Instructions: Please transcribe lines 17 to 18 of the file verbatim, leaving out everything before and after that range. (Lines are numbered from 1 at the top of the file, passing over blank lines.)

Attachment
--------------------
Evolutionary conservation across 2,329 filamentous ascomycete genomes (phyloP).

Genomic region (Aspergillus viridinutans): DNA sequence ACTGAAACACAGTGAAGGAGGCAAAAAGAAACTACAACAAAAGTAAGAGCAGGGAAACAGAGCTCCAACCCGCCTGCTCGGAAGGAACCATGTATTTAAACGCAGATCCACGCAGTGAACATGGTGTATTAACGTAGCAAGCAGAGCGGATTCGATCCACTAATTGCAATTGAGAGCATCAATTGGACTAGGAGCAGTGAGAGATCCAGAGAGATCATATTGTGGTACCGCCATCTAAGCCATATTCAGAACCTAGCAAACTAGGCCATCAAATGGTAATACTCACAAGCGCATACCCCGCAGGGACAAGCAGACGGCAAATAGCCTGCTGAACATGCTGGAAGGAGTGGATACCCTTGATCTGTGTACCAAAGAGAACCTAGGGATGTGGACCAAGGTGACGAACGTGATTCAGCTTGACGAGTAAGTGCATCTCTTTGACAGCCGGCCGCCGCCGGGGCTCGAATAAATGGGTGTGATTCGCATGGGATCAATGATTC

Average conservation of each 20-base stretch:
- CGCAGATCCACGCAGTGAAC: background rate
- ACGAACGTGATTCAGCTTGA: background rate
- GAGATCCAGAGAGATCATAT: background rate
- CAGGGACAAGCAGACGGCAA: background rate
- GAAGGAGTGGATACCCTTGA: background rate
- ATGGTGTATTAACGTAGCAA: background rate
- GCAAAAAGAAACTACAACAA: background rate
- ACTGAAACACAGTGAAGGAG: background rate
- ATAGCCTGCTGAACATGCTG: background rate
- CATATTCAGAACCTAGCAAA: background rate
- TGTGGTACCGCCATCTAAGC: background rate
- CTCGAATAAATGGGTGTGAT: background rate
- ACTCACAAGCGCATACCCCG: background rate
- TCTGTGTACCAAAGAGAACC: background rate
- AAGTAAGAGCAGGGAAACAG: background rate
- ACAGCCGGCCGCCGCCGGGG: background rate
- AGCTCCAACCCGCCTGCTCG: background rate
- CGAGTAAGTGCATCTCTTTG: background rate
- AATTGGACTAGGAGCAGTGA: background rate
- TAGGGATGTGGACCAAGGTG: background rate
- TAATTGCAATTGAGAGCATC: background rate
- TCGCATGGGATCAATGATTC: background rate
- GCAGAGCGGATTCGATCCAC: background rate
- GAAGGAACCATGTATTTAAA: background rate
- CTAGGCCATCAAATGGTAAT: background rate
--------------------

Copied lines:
- TCTGTGTACCAAAGAGAACC: background rate
- AAGTAAGAGCAGGGAAACAG: background rate